Last night, Jeff Green gave a special presentation at The San Francisco Bay Area Chapter of ACM SIGCHI in which he dicussed his time spent on SimAnimals Africa and MySims Agents.  He spent 15 years in the journalism field before jumping over and spending ‘1 year of hell’ before jumping back out and becoming a writer and podcast editor for EA.  I was digging around on Twitter and found someone live blogging the event.  It’s not that interesting, but I enjoy Jeff’s humor so I’d figure I’d go ahead and post it.  Keep in mind that some of these tweets may not make any sense as…well the person was tweeting live.

Second #BayCHI talk: “Easier Said Than Done: One Critic’s Painful Transition to Interface Design” Jeff Green, EA

Green: critics vs. artists (by Spinal Tap)


Green: … those who can’t teach PE review video games for a living

Green: Spent 15 years as a critic. Wanted to move on.

Green: “rotting rat in a shoebox for $20” review

Green: “Game design is easy” search YouTube for Westwood College for game design

Green: Designed SimAnimals, MySims Agents

Green: lessons learned:

Green: Wii has unique problems: hard when game actions don’t correspond to input device actions

Green: had to find things to do justify being on the wii, but not feel contrived

Green: kids not paitent when devices don’t work reliably

Green: button controls serve as a good backup when other input modalities fail

Green: hard to deal with controller and still have a good user experience

Green: plumbob: a design accident

Green: plumbob started as placeholder art. needed to identify player, mood visually Wanted to use smiley face. Weren’t ready in time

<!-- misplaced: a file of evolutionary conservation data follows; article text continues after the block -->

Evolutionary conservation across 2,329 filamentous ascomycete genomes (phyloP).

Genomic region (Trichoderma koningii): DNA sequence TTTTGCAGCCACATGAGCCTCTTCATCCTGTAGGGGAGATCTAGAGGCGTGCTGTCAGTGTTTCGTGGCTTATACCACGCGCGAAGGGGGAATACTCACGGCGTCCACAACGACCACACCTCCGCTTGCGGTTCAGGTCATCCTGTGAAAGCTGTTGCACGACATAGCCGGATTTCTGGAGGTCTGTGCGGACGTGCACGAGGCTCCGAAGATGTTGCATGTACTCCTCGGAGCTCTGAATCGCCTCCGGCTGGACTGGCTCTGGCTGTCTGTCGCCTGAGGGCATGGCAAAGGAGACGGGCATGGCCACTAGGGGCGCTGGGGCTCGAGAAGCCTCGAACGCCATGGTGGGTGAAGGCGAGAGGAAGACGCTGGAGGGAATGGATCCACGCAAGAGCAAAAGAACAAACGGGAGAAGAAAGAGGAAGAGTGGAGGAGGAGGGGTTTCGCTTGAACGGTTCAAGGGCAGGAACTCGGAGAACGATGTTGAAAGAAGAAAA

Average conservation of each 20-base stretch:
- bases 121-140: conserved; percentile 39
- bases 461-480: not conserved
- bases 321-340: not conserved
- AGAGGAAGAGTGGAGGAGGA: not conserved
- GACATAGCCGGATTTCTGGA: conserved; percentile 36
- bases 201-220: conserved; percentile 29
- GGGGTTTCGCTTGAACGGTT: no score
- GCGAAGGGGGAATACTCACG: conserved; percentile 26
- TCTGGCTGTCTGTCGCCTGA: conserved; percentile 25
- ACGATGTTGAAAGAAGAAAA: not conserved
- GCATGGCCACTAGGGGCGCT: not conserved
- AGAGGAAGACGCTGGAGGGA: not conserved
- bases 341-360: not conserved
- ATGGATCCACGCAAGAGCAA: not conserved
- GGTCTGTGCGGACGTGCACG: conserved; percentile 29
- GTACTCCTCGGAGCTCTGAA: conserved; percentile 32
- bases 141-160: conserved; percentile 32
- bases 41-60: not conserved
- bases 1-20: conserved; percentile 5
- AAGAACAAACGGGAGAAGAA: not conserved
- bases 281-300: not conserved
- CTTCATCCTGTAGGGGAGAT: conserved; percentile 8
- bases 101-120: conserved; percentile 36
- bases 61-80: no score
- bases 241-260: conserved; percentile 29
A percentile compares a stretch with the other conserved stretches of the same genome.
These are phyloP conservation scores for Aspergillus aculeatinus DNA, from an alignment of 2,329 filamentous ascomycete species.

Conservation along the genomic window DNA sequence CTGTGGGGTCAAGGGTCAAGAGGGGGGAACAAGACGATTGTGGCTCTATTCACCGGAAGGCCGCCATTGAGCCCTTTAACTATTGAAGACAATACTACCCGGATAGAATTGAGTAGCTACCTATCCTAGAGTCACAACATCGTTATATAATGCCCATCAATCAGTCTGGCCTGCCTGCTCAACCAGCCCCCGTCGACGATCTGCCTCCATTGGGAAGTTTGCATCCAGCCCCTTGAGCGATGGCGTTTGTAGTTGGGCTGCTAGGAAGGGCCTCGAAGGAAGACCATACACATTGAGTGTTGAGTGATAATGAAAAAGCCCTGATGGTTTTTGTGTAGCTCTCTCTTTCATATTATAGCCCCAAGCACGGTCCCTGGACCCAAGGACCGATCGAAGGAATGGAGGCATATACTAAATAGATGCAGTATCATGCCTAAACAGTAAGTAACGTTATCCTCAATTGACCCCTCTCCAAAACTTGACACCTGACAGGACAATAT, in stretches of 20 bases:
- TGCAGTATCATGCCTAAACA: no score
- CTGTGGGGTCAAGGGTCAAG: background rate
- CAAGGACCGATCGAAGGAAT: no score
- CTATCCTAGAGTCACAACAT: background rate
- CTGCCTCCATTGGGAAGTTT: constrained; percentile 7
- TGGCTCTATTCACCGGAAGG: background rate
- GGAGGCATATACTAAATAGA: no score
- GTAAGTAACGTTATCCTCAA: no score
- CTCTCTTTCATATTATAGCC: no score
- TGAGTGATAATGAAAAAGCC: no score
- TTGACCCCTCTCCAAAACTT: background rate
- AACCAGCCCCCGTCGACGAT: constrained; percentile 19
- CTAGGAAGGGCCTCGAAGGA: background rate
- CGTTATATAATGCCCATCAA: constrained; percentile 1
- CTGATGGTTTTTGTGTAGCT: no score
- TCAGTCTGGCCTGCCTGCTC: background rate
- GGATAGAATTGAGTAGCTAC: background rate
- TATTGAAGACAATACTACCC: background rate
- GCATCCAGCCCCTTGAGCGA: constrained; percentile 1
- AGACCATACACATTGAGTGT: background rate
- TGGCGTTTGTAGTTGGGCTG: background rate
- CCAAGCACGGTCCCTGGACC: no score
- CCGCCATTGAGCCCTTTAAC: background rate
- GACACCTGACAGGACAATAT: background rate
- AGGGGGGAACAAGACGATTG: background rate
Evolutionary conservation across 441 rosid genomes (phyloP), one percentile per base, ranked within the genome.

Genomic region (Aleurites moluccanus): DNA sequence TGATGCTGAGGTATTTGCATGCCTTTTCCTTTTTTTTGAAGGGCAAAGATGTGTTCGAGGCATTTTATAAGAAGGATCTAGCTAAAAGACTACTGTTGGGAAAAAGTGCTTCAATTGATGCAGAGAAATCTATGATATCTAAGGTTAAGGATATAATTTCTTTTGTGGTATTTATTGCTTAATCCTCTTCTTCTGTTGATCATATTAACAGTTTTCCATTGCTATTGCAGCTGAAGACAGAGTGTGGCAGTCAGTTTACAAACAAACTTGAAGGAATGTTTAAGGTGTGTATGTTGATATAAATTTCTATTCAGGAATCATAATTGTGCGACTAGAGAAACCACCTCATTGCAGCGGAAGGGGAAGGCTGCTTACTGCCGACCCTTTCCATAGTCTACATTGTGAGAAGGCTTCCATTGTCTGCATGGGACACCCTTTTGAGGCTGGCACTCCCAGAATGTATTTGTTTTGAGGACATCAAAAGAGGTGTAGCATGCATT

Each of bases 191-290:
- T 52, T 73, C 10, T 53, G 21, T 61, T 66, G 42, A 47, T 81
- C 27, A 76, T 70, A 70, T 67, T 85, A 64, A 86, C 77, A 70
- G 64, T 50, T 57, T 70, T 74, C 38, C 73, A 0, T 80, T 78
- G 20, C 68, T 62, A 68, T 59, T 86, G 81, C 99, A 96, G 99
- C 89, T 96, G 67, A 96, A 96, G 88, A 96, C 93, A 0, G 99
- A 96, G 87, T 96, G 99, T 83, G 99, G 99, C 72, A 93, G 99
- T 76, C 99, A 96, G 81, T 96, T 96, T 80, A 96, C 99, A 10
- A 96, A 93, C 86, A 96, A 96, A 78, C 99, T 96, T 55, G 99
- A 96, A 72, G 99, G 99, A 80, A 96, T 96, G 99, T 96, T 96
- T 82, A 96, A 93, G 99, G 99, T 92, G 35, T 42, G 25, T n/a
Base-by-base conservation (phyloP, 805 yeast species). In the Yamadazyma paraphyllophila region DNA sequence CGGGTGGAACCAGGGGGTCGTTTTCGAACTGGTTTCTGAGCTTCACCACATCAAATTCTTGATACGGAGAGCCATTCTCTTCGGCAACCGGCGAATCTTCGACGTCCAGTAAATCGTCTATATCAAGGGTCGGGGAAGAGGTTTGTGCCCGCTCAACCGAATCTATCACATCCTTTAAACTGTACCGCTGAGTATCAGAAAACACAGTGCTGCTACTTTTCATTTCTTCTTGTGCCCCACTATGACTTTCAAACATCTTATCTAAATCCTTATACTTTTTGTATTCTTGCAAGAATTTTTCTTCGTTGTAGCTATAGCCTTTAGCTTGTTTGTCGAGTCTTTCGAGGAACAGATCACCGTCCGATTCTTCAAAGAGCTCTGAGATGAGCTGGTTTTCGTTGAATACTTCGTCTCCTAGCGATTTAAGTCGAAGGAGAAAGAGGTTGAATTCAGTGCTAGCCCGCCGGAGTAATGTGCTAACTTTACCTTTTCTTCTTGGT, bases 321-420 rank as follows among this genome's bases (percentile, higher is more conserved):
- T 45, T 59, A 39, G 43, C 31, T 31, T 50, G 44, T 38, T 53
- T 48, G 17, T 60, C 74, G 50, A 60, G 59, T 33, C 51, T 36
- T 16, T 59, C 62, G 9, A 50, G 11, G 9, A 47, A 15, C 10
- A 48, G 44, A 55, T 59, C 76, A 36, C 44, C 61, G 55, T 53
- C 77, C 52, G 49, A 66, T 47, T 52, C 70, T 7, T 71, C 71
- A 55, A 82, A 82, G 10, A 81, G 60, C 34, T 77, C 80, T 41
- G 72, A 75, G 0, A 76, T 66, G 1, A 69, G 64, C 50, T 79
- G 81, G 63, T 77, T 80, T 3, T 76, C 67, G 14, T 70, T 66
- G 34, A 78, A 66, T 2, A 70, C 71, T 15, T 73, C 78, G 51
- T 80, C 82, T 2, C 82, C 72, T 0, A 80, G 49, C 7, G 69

Green: execs loved it!

Green: spent a long time designing interactions around actions and objects

Green: never told players what blue plumbob meant; assumed players would figure it out

Green: how to design interaction with other characters? Tried many plumbob solutions.

Green: Adopted exclamation point as icon. (Stolen from WoW) despite being inconsistent with rest of design.

Green: players got exclamation, didn’t get blue plumbob

Green: SimsAfrica: teaching kids to pet and feed lions.

Green: characters have motives; player needs to take care of them.

Green: how to get kids to understand motives?

Green: icons hard to understand.

Green: focus testing puzzle example didn’t produce consistent results.

Green: hard to motivate complex tasks without any instructions on the screen

Green: feedback of actions in another puzzle proved effective at guiding interaction without explicit instructions

Green: press doesn’t know and doesn’t care (and shouldn’t care) about the amount of effort goes into interaction design.

Green: things that affect experience, cost, people were often arbitrary, based on interpersonal relations of design teams

Green: hard to agree on what makes a good game

Green: not thinking about the greater good (of the team) often lead to failure

Green: technical opinion vs. manager’s priorities

Green: advice: think of the consumer frist, ALWAYS.

Green: if they have to “figure it out” you failed

Green: just because you did it, doesn’t mean it’s good

Green: just because it’s good, doesn’t mean a critic has to care. (That’s what you’re momma is for)

Green: manuals were written well before design was completed.